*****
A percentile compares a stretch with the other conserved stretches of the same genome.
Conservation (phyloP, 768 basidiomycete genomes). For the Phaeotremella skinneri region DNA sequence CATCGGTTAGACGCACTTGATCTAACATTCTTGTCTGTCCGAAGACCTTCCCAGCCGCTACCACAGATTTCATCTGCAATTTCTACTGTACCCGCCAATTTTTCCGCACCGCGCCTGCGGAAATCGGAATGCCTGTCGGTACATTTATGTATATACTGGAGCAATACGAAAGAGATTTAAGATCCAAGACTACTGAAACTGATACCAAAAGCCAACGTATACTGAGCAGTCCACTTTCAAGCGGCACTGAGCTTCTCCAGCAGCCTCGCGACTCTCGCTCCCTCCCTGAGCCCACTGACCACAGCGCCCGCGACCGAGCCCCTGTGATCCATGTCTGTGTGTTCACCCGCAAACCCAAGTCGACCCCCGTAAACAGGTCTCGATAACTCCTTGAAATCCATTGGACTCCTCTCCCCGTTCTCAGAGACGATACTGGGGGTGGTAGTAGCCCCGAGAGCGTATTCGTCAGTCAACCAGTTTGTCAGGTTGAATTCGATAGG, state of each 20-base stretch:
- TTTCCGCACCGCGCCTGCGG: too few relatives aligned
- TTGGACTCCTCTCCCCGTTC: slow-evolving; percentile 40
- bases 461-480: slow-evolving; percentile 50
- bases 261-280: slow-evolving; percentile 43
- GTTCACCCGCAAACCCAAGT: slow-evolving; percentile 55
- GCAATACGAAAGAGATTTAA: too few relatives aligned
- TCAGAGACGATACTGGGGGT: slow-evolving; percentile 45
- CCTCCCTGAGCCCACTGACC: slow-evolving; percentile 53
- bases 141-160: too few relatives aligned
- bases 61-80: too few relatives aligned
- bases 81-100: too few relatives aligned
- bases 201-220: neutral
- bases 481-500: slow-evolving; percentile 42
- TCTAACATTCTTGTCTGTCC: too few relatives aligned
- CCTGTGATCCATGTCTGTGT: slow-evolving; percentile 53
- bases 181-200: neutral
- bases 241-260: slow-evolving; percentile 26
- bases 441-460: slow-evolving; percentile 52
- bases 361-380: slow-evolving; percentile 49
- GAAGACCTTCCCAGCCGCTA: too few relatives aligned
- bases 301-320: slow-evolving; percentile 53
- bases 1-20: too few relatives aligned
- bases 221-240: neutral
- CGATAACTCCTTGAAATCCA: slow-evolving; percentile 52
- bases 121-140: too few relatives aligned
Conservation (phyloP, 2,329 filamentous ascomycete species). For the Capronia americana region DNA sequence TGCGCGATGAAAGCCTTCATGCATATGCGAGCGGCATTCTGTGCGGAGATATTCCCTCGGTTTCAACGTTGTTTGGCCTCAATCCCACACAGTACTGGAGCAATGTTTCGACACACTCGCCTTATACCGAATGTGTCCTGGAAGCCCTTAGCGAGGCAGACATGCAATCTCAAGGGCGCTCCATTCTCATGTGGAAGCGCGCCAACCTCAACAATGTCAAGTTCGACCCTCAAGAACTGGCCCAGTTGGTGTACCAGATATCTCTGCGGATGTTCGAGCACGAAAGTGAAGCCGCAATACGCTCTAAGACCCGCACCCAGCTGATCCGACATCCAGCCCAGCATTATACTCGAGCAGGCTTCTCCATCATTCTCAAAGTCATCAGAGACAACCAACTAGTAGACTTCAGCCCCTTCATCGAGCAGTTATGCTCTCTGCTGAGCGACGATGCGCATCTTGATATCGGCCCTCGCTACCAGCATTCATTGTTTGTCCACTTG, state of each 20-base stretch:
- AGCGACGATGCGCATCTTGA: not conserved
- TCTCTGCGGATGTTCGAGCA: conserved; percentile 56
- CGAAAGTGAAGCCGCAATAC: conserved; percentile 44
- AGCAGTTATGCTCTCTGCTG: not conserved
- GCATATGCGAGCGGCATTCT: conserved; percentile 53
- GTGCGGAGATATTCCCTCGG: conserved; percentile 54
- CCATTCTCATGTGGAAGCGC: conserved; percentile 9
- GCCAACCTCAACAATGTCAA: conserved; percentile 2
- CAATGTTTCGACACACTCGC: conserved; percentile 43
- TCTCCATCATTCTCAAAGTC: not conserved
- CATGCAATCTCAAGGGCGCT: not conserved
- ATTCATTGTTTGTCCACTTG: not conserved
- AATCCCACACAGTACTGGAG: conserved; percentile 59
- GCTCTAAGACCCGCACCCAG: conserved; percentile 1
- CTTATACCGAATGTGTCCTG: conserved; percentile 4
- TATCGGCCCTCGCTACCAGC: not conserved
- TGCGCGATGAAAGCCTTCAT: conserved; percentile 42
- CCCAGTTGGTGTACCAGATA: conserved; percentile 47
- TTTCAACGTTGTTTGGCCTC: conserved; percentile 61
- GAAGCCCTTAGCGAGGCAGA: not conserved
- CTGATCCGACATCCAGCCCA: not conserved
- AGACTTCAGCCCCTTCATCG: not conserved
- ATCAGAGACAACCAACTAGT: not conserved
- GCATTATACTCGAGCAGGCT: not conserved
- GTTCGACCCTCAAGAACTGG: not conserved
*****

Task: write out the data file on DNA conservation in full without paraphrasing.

A percentile compares a stretch with the other conserved stretches of the same genome.
Conservation (phyloP, 768 basidiomycete genomes). For the Phaeotremella skinneri region DNA sequence CATCGGTTAGACGCACTTGATCTAACATTCTTGTCTGTCCGAAGACCTTCCCAGCCGCTACCACAGATTTCATCTGCAATTTCTACTGTACCCGCCAATTTTTCCGCACCGCGCCTGCGGAAATCGGAATGCCTGTCGGTACATTTATGTATATACTGGAGCAATACGAAAGAGATTTAAGATCCAAGACTACTGAAACTGATACCAAAAGCCAACGTATACTGAGCAGTCCACTTTCAAGCGGCACTGAGCTTCTCCAGCAGCCTCGCGACTCTCGCTCCCTCCCTGAGCCCACTGACCACAGCGCCCGCGACCGAGCCCCTGTGATCCATGTCTGTGTGTTCACCCGCAAACCCAAGTCGACCCCCGTAAACAGGTCTCGATAACTCCTTGAAATCCATTGGACTCCTCTCCCCGTTCTCAGAGACGATACTGGGGGTGGTAGTAGCCCCGAGAGCGTATTCGTCAGTCAACCAGTTTGTCAGGTTGAATTCGATAGG, state of each 20-base stretch:
- TTTCCGCACCGCGCCTGCGG: too few relatives aligned
- TTGGACTCCTCTCCCCGTTC: slow-evolving; percentile 40
- bases 461-480: slow-evolving; percentile 50
- bases 261-280: slow-evolving; percentile 43
- GTTCACCCGCAAACCCAAGT: slow-evolving; percentile 55
- GCAATACGAAAGAGATTTAA: too few relatives aligned
- TCAGAGACGATACTGGGGGT: slow-evolving; percentile 45
- CCTCCCTGAGCCCACTGACC: slow-evolving; percentile 53
- bases 141-160: too few relatives aligned
- bases 61-80: too few relatives aligned
- bases 81-100: too few relatives aligned
- bases 201-220: neutral
- bases 481-500: slow-evolving; percentile 42
- TCTAACATTCTTGTCTGTCC: too few relatives aligned
- CCTGTGATCCATGTCTGTGT: slow-evolving; percentile 53
- bases 181-200: neutral
- bases 241-260: slow-evolving; percentile 26
- bases 441-460: slow-evolving; percentile 52
- bases 361-380: slow-evolving; percentile 49
- GAAGACCTTCCCAGCCGCTA: too few relatives aligned
- bases 301-320: slow-evolving; percentile 53
- bases 1-20: too few relatives aligned
- bases 221-240: neutral
- CGATAACTCCTTGAAATCCA: slow-evolving; percentile 52
- bases 121-140: too few relatives aligned
Conservation (phyloP, 2,329 filamentous ascomycete species). For the Capronia americana region DNA sequence TGCGCGATGAAAGCCTTCATGCATATGCGAGCGGCATTCTGTGCGGAGATATTCCCTCGGTTTCAACGTTGTTTGGCCTCAATCCCACACAGTACTGGAGCAATGTTTCGACACACTCGCCTTATACCGAATGTGTCCTGGAAGCCCTTAGCGAGGCAGACATGCAATCTCAAGGGCGCTCCATTCTCATGTGGAAGCGCGCCAACCTCAACAATGTCAAGTTCGACCCTCAAGAACTGGCCCAGTTGGTGTACCAGATATCTCTGCGGATGTTCGAGCACGAAAGTGAAGCCGCAATACGCTCTAAGACCCGCACCCAGCTGATCCGACATCCAGCCCAGCATTATACTCGAGCAGGCTTCTCCATCATTCTCAAAGTCATCAGAGACAACCAACTAGTAGACTTCAGCCCCTTCATCGAGCAGTTATGCTCTCTGCTGAGCGACGATGCGCATCTTGATATCGGCCCTCGCTACCAGCATTCATTGTTTGTCCACTTG, state of each 20-base stretch:
- AGCGACGATGCGCATCTTGA: not conserved
- TCTCTGCGGATGTTCGAGCA: conserved; percentile 56
- CGAAAGTGAAGCCGCAATAC: conserved; percentile 44
- AGCAGTTATGCTCTCTGCTG: not conserved
- GCATATGCGAGCGGCATTCT: conserved; percentile 53
- GTGCGGAGATATTCCCTCGG: conserved; percentile 54
- CCATTCTCATGTGGAAGCGC: conserved; percentile 9
- GCCAACCTCAACAATGTCAA: conserved; percentile 2
- CAATGTTTCGACACACTCGC: conserved; percentile 43
- TCTCCATCATTCTCAAAGTC: not conserved
- CATGCAATCTCAAGGGCGCT: not conserved
- ATTCATTGTTTGTCCACTTG: not conserved
- AATCCCACACAGTACTGGAG: conserved; percentile 59
- GCTCTAAGACCCGCACCCAG: conserved; percentile 1
- CTTATACCGAATGTGTCCTG: conserved; percentile 4
- TATCGGCCCTCGCTACCAGC: not conserved
- TGCGCGATGAAAGCCTTCAT: conserved; percentile 42
- CCCAGTTGGTGTACCAGATA: conserved; percentile 47
- TTTCAACGTTGTTTGGCCTC: conserved; percentile 61
- GAAGCCCTTAGCGAGGCAGA: not conserved
- CTGATCCGACATCCAGCCCA: not conserved
- AGACTTCAGCCCCTTCATCG: not conserved
- ATCAGAGACAACCAACTAGT: not conserved
- GCATTATACTCGAGCAGGCT: not conserved
- GTTCGACCCTCAAGAACTGG: not conserved